Temporal changes in sebum excretion and propionibacterial colonization in preadolescent children with and without acne.
ABSTRACT It is generally accepted that the onset of sebum secretion occurs before puberty in boys and girls as a result of increasing androgen output during the adrenarche. Propionibacteria are part of the commensal skin flora and, in adults, are found in highest numbers in sebum-rich areas of skin such as the face and upper trunk. Previous studies investigating the association between sebum output and propionibacterial population densities have been cross-sectional and have been carried out mainly in adults.
The purpose of this study was to examine the association between the onset of sebum secretion and expansion of the propionibacterial flora in a population of early adolescent children aged between 5.5 and 12 years, and to evaluate the temporal relation between the two factors longitudinally. In addition, the study aimed to evaluate the change with age in sebaceous gland activity and propionibacterial colonization on the skin and in the nares between children who developed acne and those who did not.
Biannual examinations of volunteers included age, pubertal (Tanner) stage, weight and height, lesion counting on the face, propionibacterial colonization on the skin surface and in the nares and sebum secretion. A longitudinal analysis based on all observations of each subject throughout the study was applied to examine the change of sebaceous gland activity and propionibacterial colonization with age and pubertal stage. A generalized estimating equation was used with a 0.05 level of significance.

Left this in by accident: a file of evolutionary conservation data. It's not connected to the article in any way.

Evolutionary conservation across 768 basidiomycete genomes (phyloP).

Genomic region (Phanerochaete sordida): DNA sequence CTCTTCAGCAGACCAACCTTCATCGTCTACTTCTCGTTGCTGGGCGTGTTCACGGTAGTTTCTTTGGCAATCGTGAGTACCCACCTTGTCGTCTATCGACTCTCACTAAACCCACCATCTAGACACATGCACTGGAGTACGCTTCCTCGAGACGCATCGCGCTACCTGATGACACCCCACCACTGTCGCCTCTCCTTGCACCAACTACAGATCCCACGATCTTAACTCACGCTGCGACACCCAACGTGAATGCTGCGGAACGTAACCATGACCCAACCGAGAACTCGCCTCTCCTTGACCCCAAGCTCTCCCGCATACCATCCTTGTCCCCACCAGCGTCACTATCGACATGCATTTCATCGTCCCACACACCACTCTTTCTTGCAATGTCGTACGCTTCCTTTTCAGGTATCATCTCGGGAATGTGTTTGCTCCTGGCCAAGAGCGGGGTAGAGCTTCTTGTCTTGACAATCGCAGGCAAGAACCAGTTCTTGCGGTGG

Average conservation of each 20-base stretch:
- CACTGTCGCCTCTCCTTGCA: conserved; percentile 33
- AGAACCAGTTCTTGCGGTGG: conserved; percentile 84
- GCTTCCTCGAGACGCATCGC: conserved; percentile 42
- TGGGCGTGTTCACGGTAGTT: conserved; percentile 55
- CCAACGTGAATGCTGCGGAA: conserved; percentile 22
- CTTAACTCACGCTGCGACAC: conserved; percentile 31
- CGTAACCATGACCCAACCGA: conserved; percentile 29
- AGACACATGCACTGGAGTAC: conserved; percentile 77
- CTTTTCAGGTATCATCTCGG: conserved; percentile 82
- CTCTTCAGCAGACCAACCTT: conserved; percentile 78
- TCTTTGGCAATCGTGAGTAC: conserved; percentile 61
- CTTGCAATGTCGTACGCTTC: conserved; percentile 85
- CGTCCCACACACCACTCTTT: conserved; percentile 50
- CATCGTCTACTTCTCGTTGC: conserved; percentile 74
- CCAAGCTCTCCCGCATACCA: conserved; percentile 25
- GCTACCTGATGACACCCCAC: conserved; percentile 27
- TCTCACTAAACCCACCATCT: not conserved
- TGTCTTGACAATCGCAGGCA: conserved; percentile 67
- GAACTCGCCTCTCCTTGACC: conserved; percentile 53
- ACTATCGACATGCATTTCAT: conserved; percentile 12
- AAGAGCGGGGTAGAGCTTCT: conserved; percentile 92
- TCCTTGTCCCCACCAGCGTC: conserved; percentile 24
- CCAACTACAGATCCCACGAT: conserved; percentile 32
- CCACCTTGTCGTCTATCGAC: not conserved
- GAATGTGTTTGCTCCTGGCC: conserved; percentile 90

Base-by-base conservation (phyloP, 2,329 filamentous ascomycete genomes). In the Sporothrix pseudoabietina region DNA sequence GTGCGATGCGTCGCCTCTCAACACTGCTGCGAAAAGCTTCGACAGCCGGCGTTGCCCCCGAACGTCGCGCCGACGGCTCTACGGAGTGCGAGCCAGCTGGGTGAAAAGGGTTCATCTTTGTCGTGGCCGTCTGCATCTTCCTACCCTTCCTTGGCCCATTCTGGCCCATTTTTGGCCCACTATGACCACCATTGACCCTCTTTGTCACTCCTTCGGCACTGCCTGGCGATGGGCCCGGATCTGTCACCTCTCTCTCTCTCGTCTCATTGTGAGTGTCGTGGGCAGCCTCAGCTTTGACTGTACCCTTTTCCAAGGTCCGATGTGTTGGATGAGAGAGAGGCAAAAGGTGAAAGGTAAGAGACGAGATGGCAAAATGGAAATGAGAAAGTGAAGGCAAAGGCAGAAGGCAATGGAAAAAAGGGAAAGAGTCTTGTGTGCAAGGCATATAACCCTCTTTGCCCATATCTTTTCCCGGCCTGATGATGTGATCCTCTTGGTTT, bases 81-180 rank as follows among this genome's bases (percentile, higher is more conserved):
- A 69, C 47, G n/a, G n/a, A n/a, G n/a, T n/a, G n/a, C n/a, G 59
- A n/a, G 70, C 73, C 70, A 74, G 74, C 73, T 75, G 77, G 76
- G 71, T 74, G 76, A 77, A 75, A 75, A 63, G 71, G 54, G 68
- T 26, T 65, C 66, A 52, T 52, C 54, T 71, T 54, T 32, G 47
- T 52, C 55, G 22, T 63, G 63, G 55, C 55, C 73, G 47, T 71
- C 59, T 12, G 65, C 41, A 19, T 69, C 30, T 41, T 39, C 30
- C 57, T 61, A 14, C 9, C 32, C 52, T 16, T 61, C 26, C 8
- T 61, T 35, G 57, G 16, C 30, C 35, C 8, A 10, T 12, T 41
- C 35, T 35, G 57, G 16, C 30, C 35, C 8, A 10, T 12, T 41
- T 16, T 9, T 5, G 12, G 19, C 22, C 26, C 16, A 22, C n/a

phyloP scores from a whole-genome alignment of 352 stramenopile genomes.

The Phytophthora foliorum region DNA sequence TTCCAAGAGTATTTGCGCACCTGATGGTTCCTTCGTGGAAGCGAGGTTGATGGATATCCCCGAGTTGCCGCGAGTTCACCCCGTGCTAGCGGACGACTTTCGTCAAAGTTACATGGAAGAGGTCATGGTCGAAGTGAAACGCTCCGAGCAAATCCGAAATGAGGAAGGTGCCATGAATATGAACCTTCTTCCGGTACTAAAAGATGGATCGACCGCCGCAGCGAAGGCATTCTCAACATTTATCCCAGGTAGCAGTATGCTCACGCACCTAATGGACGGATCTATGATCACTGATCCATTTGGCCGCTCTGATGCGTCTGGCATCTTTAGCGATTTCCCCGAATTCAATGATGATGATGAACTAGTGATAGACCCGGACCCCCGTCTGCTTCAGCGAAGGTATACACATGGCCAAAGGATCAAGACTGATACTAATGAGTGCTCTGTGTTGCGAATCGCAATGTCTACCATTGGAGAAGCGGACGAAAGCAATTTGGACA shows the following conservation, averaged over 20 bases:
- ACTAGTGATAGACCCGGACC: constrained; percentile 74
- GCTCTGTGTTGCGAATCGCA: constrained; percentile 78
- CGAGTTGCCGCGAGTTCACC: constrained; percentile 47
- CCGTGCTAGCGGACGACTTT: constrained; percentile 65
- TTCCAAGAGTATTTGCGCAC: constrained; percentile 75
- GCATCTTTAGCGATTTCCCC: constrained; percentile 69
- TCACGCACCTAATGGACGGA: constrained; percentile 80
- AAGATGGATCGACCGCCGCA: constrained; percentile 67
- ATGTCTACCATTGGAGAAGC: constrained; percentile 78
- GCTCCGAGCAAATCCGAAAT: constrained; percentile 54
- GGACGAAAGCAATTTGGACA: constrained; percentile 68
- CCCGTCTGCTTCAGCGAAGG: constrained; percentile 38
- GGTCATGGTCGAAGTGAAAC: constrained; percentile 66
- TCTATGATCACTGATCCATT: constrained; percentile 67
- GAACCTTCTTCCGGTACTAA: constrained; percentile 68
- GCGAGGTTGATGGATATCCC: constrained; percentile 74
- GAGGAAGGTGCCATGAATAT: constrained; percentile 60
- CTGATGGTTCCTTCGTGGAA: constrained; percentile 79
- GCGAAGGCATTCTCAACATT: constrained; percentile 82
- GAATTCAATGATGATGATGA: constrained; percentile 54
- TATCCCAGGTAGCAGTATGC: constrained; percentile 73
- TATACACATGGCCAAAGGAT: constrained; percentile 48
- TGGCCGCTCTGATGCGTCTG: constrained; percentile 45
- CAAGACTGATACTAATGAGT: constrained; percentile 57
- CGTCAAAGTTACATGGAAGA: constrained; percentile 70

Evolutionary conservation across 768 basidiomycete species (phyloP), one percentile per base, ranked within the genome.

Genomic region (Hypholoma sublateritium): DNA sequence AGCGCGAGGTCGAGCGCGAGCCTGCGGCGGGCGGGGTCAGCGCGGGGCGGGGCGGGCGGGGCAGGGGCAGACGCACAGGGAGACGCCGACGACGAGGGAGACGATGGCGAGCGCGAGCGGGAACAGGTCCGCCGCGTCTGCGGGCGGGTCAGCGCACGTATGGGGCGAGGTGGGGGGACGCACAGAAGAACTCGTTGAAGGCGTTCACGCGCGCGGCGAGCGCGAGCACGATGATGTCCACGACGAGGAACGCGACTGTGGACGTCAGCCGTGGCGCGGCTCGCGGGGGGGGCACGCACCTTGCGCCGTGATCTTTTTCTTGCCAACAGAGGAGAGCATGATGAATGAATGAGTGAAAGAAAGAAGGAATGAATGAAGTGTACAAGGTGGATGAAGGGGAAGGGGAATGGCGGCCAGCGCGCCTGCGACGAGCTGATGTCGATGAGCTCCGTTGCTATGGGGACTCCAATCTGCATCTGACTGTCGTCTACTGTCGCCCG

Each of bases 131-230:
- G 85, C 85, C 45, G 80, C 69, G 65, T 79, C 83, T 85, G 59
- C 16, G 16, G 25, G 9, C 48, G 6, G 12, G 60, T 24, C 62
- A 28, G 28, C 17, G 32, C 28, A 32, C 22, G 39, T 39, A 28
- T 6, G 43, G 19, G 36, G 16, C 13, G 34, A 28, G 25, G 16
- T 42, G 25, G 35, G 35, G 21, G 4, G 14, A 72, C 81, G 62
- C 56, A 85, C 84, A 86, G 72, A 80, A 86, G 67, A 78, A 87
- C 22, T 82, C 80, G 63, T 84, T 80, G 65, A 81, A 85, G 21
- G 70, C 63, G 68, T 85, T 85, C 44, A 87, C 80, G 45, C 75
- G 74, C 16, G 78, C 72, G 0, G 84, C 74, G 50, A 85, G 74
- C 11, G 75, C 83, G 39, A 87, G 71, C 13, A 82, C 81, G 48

The commencement of sebum production was asynchronous, with only a small number of follicles initially starting to secrete sebum onto the skin surface. The number of secreting follicles and the area of sebum increased with age and pubertal stage (P < 0.0001, P < 0.05, respectively). Numbers of propionibacteria on the skin tended to increase after the age of 9 years, but not significantly so. In contrast, numbers of propionibacteria in the nares increased significantly with age (P < 0.0001) but not with pubertal maturation. Children who developed acne had higher sebum output and propionibacterial densities with increasing age than children who did not develop acne. This effect was significant for the increase of total sebum area with age in pubertal children (P = 0.0023), the increase in number of secreting follicles with age (P = 0.020) in prepubertal children, and the increase in propionibacteria densities in the nares with age (P = 0.0005) in pubertal children. Sebaceous gland activity and propionibacterial numbers on the skin surface remained unchanged with increasing age in children who did not develop acne. Propionibacterial population densities in the nares increased with age regardless of the development of acne.
Onset of sebum secretion and consequently expansion of the propionibacterial skin flora occur earlier in children who develop acne than in children of the same age and pubertal status who do not develop acne. These observations suggest that postponing the onset of sebum production or the expansion of the propionibacterial skin flora until after puberty may represent ways of preventing the disease or minimizing its severity. Determinants of propionibacterial colonization on the skin and in the nares may be different.